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Arrived in Britain:
Place of Birth:
3 August 1939
Hana Eardley (nee Kohn) was born in Pilsen, Czechoslovakia in 1928. She had a twin brother and elder sister. Her parents were from Pilsen. Her mother’s parents had a haberdashery shop on Premyslova Ulica. She knew little of her parents’ upbringing or education and thought her father was an accountant. They were not so well off and lived in a second floor apartment on Havlickova 18. She had a happy childhood and attended the local school. Her parents were not religious and they attended Synagogue on the High Holy Days. She knew little of the political situation and was told that she and her twin brother, Hans, were going to England on an extended holiday to learn English. Her older sister Greta was coming on a transport at the beginning of September but this never left due to war. A man from the Sheffield Jewish Refugee Committee had arranged for her brother to stay with the Mulroy family in Rotherham and a Quaker had found her a place with the Crook family in Sheffield. He was the headmaster of the local Primary School. Both families were non-Jewish and were very warm and caring. They ensured the twins met every weekend and spoke on the phone every evening.
Hana learnt English quickly and passed for the Grammar School within six months of arriving. She was taken to the Synagogue a few times due to the efforts of the Refugee committee but felt just as comfortable accompanying her foster mother to church. She felt at home here and made many non-Jewish friends. She became deputy head of the Grammar School and then took German and French at Sheffield University. She only discovered what happened to her parents and sister after the war, although her paternal grandmother survived in Theresienstadt and returned to Pilsen after the war. She never saw her before she died. Hana became a teacher with her first job in Whitefield, Manchester from 1951-60. Whilst there she went to Solingen on an exchange to teach for 3 months. Athough apprehensive of older Germans, she realized that there were good people there and one cannot generalize. In 1960 she went to teach in Salzberg for 1 year and was happy there. She returned and taught in Belvedere School in Liverpool and then in Levenshulme for 1 year and then met and married Stephen Eardley, a non-Jewish Liverpudlian.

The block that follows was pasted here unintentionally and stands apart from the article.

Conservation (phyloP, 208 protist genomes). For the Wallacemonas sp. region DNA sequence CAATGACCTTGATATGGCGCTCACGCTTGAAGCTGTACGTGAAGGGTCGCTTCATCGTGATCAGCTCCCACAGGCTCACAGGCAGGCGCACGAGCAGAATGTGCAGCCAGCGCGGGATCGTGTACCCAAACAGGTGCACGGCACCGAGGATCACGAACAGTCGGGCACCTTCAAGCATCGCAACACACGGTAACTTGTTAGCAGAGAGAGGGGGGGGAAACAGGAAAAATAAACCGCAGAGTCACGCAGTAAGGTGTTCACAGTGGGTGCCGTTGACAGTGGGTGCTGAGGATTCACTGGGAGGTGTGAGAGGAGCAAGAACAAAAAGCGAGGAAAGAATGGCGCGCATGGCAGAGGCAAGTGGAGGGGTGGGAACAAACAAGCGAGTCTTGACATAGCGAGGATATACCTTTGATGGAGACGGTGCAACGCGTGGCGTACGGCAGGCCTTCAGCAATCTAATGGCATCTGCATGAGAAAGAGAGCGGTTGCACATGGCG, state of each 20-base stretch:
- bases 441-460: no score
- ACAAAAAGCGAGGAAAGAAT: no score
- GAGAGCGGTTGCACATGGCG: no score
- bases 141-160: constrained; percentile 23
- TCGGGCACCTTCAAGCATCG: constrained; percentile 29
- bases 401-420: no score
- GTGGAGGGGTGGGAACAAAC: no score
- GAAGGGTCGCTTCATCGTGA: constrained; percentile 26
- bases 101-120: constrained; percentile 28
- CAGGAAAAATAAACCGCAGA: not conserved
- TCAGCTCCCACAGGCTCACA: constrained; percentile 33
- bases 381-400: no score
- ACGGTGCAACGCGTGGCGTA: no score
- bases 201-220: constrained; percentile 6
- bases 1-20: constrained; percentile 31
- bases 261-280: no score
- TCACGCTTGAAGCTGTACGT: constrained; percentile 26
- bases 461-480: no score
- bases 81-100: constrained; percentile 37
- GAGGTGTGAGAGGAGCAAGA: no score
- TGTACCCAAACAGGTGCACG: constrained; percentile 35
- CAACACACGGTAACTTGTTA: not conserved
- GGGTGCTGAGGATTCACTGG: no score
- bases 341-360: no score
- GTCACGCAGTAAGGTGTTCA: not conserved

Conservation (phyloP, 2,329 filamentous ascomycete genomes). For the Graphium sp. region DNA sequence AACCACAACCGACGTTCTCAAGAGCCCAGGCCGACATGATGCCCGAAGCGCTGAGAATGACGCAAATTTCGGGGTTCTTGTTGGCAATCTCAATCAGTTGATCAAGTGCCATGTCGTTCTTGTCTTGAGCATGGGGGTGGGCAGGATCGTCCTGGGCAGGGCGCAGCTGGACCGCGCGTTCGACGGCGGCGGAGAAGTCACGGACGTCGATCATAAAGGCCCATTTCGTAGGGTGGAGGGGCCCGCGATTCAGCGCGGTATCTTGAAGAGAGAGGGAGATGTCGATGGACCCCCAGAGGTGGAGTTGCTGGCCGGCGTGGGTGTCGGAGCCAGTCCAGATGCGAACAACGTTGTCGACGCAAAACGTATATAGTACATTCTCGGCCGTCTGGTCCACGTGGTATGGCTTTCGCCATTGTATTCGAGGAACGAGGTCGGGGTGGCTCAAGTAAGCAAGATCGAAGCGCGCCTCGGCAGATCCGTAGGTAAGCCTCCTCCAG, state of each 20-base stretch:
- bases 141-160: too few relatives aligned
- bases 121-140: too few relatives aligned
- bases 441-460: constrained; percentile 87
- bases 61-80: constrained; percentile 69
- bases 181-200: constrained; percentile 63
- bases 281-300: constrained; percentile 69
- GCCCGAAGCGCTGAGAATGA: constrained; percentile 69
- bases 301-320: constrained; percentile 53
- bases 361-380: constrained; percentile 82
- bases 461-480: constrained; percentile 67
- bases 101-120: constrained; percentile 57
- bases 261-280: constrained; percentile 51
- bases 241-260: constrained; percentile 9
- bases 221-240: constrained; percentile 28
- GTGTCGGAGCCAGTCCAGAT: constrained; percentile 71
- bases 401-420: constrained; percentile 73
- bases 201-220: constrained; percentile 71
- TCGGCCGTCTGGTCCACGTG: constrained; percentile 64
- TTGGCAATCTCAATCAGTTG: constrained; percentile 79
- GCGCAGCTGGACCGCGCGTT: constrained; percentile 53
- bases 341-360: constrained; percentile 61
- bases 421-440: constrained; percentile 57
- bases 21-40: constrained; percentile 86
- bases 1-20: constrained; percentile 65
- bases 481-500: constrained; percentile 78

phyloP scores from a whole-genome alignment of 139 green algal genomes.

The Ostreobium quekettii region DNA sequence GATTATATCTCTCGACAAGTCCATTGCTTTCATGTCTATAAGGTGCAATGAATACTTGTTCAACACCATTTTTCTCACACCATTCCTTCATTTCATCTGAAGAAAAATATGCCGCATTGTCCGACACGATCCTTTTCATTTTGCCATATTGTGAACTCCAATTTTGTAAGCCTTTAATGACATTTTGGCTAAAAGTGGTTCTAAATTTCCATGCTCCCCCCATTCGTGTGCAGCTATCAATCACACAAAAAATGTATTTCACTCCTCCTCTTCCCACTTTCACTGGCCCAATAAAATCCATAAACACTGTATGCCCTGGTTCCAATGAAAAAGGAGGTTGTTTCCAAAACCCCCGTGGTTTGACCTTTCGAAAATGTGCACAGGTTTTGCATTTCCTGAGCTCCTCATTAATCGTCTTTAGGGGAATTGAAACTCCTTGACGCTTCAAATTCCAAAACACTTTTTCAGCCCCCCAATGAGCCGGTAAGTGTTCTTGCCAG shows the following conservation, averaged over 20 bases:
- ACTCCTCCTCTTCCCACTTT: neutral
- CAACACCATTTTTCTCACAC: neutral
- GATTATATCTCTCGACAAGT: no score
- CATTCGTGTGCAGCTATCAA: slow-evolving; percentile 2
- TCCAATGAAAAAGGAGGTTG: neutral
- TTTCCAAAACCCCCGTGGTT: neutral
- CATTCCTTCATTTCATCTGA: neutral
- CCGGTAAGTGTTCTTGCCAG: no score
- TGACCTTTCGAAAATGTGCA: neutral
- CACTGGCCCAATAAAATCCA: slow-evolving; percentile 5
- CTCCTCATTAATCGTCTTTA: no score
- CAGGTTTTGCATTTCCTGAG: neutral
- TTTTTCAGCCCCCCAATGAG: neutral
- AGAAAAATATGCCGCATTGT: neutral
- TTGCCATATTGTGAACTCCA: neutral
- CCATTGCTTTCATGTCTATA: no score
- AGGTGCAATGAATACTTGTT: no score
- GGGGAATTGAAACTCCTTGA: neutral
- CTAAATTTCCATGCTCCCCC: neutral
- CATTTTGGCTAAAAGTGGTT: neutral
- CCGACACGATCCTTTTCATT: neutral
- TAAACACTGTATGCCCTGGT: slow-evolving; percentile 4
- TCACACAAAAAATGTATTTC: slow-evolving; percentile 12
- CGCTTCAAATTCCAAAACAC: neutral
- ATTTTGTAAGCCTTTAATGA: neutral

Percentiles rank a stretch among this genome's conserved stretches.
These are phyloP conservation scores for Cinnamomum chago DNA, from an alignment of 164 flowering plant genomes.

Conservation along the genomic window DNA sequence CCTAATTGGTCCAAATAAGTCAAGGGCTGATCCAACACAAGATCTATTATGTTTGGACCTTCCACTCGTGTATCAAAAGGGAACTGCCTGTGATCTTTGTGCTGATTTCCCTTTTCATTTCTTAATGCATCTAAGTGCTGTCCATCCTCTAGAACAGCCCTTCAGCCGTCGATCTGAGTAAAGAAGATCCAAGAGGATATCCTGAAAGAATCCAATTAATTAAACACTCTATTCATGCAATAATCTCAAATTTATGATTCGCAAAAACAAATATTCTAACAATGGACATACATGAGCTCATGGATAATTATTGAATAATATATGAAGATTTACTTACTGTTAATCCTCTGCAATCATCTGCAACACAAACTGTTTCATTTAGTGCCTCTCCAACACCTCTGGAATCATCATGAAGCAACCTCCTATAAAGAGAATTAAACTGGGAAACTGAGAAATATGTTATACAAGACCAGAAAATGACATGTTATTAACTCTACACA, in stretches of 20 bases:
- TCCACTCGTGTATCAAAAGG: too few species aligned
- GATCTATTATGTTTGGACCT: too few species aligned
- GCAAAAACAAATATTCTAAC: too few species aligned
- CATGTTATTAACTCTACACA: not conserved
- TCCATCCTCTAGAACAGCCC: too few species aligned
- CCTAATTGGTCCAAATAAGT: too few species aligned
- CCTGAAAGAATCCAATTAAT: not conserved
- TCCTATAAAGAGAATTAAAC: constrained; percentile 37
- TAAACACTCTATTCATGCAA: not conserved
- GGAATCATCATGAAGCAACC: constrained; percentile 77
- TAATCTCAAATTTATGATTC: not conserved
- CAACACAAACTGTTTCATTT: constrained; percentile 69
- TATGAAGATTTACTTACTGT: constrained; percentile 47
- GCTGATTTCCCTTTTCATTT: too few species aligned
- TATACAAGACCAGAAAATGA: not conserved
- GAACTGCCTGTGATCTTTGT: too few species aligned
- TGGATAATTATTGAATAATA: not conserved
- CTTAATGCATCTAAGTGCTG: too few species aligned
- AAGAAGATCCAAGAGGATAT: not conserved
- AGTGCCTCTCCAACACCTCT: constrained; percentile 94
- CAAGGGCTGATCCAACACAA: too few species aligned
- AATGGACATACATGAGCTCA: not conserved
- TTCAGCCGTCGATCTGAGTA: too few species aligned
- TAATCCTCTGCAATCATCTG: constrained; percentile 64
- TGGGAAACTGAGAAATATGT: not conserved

When he looked for somewhere in England where he could send his children when the Hitler threat came, he said, ‘We’re Jewish and we’re not ashamed of it. On the other hand, if families that are non-Jewish offer to look after the children, we will be just as pleased as long as they find love and friendship.’
We’d never been to Prague even, you see, our capital. And then of course when we were put on the train, mother crying, the father’s husky voice when he said goodbye, but it’s still– the sense of adventure was still there. We didn’t realise how much it must mean to them, how much it must have meant to them to say goodbye till much later, when we looked back on it.
It was a shock to me when I realised exactly what had happened to our family, like to many others. Putting myself into my mother’s place, it must have been so terrible to say goodbye and to know that it was probably for ever. I felt that history could repeat itself. I couldn’t even bear to think of having children. And yet, I love children. So I’m grateful that I’m very close to my twin brother’s children and grandchildren.